Purcell felt Mao took revolutionary democracy to a higher regions than in Russia. Very judiciously he portrays ‘Mao and the People’s Communes” as well as ‘Mao and the People’s Will.” William Hinton portrays the protracted resistance Mao launched against the landlords from the 1940's itself and how genuine democratic revolutionary power was built. In Fanshen he describes how land was distributed to the peasantry while in 100 Days of War covers how political power is captured in Tsinghua University. Bob Avakian most methodically explains how Mao enriched Leninism in every sphere. Charles Bettlheim most elaborately reflected how democracy was elevated to a pinnacle in production methods in the Cultural Revolution with revolutionary committees supervising factories. Edgar Snow revealed Mao's most creative leadership to steer famous victories against the enemy, having firsthand experience with the Comrades and Mao. He vividly illustrates the democratic practices and heavy penetration of the red army in the day to day lives of the people. Bob Avakian's work ‘Mao Tse Tung’s Immortal Contributions” is classical, most dialectically summarizing how Mao was the greatest Marxist of his era. He projects Mao's contributions in philosophy and political theory It is reflected how teachings of Mao are an integral part of those of Lenin and Karl Marx. The book illustrates the very subtle aspects of all stages from the pre-revolutionary period to the Cultural Revolution. He covers Revolution in Colonial Countries, Revolutionary War and Military line, Political economy Economic policy and Socialist Reconstruction, Philosophy, Culture and the Superstructure, Continuing the Revolution under the dictatorship of the proletariat and why Mao Tse Tung was the greatest revolutionary of his time. The introduction in italics of all the Chapters are most lucid and methodical.

In every chapter he dealt with how Marx and Lenin tackled all those aspects and how Mao's teachings and practice crystallised them to a new height. in a most symmetrical manner. To me of most importance is the chapters on Revolutionary war and military line, Revolution under dictatorship of His notes are most insightful on Fundamental principles of Mao’s military line, Economic policy in liberated areas, Two Roads after Liberation, Learning from Negative experience of Soviets, Theory of Knowledge Universality and particularity, Cultural Revolution and he Continuous Struggle, Chinese analysis of Joseph Stalin, Cultural Revolution, All –round dictatorship of the proletariat, Magnificent achievements of the Cultural Revolution, Contribution of Mao Tse Tung. Avakian feels that Mao towards the end was unable to check the trend that made the CCP treat the Soviet Union as the greater danger and treat the Chinese Revolution as a virtual prism for all nations to evaluate revolutionary line. Arguably a ewkness of this book is inadequate respects to mass line. In recent times most evaluative writings have come from Moba Gao, Dang Hongpin, Joseph Ball, Pu Yo Ching and Jiang Honshing. Ball most analytically refutes the lies of the Great Leap Forward killing millions. The weaknesses of biographies by Stuart Schram[1] and Dick Wilson are that they appreciate only the nationalistic contribution of Mao, and not in establishing proletarian democracy. They are harshly critical of the Great Leap forward. Wilson portrays Mao as a leader waging struggle for personal power. I credit Schram for touching on Mao’s contribution towards undertaking thought reform to mould thinking and crediting Mao for discovering an Asiatic form of Marxism .Wilson most illustratively portrays Mao’s contribution in shaping the revolution in the Long March and later periods like anti-Japanese and Civil War. He is also critical of CPC looking at future of world revolution only through Chinese experience. Nevertheless he praised the building of Communes, the methods of undertaking land reforms the three antis and five antis campaign, confronting corruption and the thought transformation campaigns. However he does not do justice to as a Marxist in the Cultural Revolution or to the 2 line struggle waged within the CPC, terming the red book as the equivalent of a ‘Koran.’ I would love readers to study Transformation of China 1840-1969 by Amit Bhattacharya. It most precisely and concisely summarizes history of China and Contribution of Mao Tse Tung. It delves how in so many junctures Mao elevated Marxism-Leninism to a new height whether during the Long March, the civil war, the Socialist transformation, the Great Leap Forward or the Great Proletarian Cultural Revolution. The distinct features of Mao 's theories and practice from Stalin are projected. Bhattacharya does great justice to Mao's leadership in the Long March to the Tsunyi conference, his pioneering formation of Communes and initiating first ever Cultural Revolution.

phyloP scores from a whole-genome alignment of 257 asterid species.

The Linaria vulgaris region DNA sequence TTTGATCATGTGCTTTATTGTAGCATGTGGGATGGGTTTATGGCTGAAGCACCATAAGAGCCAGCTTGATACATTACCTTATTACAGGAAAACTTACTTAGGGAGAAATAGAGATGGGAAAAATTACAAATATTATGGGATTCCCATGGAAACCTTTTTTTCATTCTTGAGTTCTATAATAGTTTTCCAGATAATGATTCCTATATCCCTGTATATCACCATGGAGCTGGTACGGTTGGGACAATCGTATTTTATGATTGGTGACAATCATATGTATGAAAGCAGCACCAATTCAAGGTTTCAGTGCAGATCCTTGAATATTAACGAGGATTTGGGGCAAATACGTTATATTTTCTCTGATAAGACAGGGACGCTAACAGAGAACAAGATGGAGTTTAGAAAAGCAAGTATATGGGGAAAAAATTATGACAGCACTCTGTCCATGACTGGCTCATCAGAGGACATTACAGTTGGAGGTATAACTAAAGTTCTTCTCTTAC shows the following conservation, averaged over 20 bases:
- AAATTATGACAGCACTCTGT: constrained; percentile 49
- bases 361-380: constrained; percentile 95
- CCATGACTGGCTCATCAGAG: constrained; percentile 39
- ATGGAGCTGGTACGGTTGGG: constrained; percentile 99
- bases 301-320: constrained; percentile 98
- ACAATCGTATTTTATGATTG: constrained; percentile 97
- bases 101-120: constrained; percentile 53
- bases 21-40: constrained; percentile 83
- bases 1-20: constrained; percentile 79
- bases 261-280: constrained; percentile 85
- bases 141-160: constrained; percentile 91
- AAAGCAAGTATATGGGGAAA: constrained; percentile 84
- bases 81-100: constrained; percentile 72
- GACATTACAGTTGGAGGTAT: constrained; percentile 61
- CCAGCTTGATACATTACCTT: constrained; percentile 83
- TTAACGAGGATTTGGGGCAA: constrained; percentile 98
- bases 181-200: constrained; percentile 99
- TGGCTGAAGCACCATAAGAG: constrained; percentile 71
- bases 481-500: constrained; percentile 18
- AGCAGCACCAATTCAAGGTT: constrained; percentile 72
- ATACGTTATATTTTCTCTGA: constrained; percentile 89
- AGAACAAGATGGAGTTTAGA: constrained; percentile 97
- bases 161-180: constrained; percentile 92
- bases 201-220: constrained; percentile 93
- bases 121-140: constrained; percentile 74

To be continued=>

[1] I would like to ad here that Schram was critical of those who tried to lump Mao in along with Adolf Hitler and Stalin as one of the world's worst mass murderers.  Schram pointed out the deaths under Mao were not part of campaigns designed to kill people off. He said the deaths that occurred were mostly unintentional rather than part of a pogram. -note by Steve Otto